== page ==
China ABS demand to stay depressed amid prolonged trade war

Author: Claire Gao


SINGAPORE (ICIS)--Demand for acrylonitrile butadiene styrene (ABS) in China is expected to stay depressed following recent escalation in the country’s protracted trade war with the US.

Household appliance buyers in Qingdao, China. (Photo by Wu Hong/EPA/Shutterstock)

Current offers are stable, with sellers busy fulfilling last week’s orders, while a majority of buyers are adopting a wait-and-see stance on the market.

Spot ABS prices in east China were assessed on 16 August at yuan (CNY) 11,300-12,300/tonne DEL (delivered), down by CNY100-150/tonne week on week, according to ICIS data.

Trades picked up toward the end of last week as prices fell to their lowest since February 2018, allowing for a slight market rebound, but actual downstream demand may not improve much.

ICIS Editorial Chart goes here

“Since the trade war, downstream producers have been cautious towards feedstock purchases and kept inventories low,” a trader said.

“This round of rebound is supported by downstream producers’ stock replenishment and is not sustainable,” he said.

Domestic ABS prices have largely headed south since the China-US trade war began in the second half of 2018.

East China prices were down by about 25% from early August 2018 levels, ICIS data showed.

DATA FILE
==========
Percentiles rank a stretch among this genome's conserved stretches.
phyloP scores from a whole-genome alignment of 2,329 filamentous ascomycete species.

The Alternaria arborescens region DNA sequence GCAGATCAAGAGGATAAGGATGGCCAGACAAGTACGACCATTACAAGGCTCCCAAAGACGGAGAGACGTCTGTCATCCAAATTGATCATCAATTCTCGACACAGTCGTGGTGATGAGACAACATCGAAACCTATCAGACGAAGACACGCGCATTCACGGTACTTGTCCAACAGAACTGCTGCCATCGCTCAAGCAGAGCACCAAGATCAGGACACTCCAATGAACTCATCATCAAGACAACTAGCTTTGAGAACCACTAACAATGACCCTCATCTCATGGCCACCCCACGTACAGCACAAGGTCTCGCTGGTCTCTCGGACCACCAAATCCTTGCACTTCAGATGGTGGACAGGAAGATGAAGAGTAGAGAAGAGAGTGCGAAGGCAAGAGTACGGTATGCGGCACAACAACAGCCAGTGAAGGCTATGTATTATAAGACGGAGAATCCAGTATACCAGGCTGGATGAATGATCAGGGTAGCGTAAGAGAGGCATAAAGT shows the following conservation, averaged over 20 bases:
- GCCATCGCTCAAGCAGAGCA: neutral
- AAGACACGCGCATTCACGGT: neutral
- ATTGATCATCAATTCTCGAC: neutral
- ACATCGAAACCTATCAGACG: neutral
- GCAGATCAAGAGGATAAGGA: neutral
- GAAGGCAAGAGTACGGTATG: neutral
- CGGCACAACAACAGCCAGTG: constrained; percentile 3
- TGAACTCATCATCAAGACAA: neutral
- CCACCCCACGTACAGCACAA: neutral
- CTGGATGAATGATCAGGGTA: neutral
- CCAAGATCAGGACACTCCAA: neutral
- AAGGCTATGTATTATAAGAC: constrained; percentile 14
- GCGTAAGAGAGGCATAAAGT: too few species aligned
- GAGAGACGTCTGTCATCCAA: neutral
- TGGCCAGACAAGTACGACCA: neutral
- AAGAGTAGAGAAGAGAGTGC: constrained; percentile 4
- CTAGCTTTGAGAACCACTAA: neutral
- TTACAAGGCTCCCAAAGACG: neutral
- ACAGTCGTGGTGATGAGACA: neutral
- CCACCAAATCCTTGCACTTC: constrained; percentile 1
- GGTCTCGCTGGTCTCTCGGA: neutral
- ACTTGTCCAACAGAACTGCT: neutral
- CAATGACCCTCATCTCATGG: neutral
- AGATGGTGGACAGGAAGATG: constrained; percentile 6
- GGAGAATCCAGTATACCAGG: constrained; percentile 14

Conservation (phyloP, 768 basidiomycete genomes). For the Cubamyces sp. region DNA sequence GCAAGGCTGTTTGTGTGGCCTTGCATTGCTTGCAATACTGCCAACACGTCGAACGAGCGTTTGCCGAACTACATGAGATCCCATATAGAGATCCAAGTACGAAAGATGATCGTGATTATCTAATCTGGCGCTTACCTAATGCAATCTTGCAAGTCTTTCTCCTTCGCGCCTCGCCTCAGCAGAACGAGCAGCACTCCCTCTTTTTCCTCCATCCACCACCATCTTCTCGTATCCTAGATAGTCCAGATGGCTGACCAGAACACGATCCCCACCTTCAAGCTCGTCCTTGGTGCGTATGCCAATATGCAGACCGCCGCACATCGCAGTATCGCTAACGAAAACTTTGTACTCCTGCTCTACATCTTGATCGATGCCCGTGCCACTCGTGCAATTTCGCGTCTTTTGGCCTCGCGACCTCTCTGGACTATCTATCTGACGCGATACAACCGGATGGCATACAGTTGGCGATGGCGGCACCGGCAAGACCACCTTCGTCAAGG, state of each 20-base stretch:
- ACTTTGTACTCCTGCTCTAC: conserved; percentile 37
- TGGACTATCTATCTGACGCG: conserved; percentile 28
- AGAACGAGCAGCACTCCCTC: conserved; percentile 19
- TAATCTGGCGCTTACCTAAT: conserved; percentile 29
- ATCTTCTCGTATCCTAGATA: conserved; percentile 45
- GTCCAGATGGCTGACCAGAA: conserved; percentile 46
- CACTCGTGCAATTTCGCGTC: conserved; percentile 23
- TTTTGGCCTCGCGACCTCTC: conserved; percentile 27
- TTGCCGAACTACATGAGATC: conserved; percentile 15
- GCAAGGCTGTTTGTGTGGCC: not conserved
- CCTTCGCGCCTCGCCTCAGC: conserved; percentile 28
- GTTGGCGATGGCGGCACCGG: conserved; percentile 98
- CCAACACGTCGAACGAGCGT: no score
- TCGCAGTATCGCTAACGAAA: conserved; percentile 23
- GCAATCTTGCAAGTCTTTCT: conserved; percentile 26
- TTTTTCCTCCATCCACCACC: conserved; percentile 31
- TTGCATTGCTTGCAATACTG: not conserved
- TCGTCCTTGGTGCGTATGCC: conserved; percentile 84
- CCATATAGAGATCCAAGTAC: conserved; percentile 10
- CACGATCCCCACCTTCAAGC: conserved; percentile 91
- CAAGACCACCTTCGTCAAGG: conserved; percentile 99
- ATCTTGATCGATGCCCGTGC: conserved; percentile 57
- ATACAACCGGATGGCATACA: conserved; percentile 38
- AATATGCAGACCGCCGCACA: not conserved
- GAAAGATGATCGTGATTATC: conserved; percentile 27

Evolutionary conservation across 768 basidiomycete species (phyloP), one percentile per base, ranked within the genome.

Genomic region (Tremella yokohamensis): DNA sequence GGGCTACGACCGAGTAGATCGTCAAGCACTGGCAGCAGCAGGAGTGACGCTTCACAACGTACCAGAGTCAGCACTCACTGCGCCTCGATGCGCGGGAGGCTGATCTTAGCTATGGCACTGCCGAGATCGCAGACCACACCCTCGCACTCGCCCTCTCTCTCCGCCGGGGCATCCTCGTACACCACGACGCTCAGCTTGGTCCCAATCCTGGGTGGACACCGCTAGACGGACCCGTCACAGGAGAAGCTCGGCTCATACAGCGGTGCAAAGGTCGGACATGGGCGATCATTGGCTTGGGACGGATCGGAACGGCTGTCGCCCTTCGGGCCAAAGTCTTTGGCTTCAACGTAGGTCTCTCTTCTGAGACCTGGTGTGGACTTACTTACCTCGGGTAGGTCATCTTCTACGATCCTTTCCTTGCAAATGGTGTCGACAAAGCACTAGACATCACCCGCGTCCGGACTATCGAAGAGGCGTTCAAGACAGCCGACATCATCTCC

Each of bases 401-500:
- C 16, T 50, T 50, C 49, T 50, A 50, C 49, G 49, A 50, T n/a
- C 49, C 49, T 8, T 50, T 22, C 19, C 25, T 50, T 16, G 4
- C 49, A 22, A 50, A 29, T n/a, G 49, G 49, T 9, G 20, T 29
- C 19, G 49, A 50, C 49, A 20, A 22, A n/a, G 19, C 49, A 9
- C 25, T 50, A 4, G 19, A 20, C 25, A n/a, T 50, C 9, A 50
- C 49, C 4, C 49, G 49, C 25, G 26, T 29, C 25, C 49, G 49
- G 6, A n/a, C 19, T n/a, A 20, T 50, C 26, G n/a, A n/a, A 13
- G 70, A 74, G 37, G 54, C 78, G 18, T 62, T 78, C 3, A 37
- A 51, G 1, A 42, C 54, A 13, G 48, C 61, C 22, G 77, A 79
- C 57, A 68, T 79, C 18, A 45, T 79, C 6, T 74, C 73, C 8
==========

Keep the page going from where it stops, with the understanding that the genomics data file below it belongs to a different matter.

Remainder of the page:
The US-China trade war has been ongoing since 6 July 2018, with high tariffs imposed a total of $360bn worth of goods between the two countries to date.

In September this year, US tariffs of 10% will apply on additional $300bn worth of Chinese goods, as announced by US President Donald Trump in mid-August.

ABS resins are thermoplastic engineering plastics, which are mainly used in home appliances, automobiles and toys – downstream industries heavily hit by tariffs.

Globally, China has a substantial share in the production of home appliances and toys.

But manufacturing activities in the world’s second-biggest economy have remained in contraction mode for three consecutive months since May.

Focus article by Claire Gao

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